Jeremy Anderberg notes that the average “popular and prize-winning novel” has consistently passed the 400-page mark for the past 40 years, while the average turn-of-the-century read was nearly half that length. He speculates:
I think it’s largely the changing nature of consumers. Hardcover books are often expensive, regardless of length. As a consumer, I almost instinctively buy paper books that are meatier, because I feel like I’m getting my money’s worth. It’s also never been easier to lug around huge books with us at all times in our digital devices, so why not make ‘em longer. A publisher a hundred years ago might have scoffed at the cost of printing a long book, but now with e-books, the cost of publishing a 1,000-page book vs. a 150-page book is virtually the same (obviously it’s still different with print versions…).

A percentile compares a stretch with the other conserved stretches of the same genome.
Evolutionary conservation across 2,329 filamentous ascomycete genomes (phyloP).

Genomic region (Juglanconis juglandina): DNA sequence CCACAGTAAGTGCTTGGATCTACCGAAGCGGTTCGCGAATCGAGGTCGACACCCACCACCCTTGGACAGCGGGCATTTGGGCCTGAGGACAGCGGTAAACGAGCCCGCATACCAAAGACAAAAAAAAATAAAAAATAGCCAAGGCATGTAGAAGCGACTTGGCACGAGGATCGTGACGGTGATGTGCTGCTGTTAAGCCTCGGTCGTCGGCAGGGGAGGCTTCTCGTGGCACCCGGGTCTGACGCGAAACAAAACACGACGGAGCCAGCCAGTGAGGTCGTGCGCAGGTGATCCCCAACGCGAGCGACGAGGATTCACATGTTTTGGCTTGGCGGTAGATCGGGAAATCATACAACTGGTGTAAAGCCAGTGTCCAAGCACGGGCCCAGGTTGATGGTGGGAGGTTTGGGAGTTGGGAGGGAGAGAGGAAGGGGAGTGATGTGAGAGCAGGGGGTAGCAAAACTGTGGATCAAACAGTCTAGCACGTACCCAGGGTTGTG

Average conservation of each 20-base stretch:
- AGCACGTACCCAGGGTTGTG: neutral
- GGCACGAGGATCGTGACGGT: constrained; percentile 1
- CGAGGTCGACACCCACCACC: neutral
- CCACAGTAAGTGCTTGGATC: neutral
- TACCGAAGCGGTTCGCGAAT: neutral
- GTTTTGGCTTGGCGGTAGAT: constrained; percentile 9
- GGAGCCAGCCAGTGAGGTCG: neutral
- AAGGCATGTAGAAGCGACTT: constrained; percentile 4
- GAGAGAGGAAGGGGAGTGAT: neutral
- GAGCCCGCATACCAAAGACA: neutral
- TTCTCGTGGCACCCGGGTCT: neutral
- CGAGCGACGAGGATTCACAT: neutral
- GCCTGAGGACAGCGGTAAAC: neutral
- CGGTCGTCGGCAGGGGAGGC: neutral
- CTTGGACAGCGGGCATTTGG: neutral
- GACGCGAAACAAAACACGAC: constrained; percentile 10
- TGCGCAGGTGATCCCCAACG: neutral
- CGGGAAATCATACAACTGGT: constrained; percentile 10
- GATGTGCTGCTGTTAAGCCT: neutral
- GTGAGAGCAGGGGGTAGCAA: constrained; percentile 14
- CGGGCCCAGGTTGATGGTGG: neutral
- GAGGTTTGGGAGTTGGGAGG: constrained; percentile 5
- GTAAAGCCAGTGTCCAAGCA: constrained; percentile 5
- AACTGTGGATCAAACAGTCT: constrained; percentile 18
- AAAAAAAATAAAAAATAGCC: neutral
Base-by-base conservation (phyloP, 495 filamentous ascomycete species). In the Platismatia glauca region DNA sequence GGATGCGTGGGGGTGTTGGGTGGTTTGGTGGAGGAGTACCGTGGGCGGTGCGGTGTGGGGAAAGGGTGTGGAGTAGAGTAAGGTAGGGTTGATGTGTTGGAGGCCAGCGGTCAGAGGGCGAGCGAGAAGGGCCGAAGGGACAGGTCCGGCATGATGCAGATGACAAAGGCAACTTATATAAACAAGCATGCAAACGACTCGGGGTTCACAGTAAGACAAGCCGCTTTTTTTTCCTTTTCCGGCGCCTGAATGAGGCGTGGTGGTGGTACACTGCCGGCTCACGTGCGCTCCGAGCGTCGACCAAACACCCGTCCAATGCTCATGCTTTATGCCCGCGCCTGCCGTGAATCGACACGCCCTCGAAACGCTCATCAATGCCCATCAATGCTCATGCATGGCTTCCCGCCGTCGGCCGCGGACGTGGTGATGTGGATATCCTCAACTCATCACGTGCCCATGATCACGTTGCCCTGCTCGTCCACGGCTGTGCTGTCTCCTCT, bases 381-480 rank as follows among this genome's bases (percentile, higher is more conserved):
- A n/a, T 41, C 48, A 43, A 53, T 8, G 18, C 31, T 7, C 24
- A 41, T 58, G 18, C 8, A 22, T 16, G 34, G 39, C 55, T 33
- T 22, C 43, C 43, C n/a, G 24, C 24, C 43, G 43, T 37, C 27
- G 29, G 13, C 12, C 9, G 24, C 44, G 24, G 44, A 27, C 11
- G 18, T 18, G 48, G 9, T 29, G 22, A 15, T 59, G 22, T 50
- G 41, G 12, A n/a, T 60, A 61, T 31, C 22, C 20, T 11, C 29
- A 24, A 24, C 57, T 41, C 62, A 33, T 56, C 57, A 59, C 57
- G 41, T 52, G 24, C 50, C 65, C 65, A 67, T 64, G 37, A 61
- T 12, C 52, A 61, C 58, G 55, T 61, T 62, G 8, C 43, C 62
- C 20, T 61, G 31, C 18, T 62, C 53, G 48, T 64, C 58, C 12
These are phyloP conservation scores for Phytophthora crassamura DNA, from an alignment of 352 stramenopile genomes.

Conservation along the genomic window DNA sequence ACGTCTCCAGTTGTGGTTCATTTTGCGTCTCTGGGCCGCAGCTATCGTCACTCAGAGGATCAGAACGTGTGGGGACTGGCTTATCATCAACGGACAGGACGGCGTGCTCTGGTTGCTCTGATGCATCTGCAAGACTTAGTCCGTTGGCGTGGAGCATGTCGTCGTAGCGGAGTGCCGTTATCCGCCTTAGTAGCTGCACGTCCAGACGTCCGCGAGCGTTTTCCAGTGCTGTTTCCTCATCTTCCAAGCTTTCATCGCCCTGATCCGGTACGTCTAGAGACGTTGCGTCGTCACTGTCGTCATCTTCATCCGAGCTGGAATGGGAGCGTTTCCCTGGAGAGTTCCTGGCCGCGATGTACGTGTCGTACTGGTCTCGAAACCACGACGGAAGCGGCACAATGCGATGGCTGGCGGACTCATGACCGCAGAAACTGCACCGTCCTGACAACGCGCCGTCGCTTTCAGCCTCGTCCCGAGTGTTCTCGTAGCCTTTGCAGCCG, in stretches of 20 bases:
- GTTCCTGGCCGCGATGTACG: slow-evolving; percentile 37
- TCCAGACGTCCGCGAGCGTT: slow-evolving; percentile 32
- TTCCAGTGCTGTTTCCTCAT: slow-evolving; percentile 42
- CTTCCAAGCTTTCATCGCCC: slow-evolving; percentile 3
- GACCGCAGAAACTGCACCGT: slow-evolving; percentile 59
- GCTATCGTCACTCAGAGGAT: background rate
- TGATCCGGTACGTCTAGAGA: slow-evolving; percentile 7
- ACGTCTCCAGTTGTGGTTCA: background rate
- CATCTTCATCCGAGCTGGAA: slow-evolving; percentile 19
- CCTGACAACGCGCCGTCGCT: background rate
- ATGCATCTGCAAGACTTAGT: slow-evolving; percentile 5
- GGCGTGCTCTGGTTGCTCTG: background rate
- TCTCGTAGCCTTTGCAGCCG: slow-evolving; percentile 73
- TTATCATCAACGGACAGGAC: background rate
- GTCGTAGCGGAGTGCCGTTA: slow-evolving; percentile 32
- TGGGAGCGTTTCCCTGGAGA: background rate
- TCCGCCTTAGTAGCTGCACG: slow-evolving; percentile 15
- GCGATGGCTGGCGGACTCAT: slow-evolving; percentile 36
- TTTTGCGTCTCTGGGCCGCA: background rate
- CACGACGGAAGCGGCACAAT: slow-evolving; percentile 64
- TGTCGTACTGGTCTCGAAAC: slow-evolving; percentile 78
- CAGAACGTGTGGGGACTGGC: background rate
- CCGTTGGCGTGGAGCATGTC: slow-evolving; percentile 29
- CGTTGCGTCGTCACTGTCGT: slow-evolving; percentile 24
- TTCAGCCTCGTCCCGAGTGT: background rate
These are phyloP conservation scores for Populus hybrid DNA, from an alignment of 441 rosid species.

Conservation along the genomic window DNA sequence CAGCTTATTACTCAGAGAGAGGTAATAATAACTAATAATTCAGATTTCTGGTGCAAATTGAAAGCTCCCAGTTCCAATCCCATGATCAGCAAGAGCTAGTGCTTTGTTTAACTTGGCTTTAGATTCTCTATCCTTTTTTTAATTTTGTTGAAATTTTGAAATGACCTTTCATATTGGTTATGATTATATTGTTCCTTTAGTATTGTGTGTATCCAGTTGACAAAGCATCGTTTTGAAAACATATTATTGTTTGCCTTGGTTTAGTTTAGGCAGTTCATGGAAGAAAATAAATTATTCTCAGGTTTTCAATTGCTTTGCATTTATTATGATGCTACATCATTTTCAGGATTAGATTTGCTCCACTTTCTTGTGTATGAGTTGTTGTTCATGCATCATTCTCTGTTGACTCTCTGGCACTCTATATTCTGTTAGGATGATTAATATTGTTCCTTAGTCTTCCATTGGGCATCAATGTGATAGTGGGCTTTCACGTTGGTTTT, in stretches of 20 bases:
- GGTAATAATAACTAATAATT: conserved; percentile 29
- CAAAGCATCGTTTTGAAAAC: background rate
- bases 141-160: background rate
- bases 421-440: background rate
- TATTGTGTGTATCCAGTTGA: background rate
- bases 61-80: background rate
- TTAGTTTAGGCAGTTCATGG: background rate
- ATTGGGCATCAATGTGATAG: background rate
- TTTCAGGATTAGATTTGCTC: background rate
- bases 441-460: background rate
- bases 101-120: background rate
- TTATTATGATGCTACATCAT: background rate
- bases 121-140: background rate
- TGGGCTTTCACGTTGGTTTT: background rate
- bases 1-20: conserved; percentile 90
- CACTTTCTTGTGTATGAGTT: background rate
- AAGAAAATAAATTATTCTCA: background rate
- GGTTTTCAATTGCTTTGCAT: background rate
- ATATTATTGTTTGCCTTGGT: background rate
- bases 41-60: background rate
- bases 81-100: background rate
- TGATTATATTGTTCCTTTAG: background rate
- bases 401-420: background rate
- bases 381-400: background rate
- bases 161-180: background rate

Our lifestyle may also play a part. This is completely just conjecture, so bear with me. We, as a people, are far more sedentary than we were a hundred years ago. Does our tendency to sit on the couch for more and more hours a day play a part in how we consume media? Absolutely. Look at the phenomenon of Netflix binge watching. Could the same effect take place with books? We are into bingeing our media, and the bigger the binge the better, so we eat our hearts out with giant books that can completely remove us from reality and how sedentary we really are. If books were shorter, our escapes from reality wouldn’t last so long.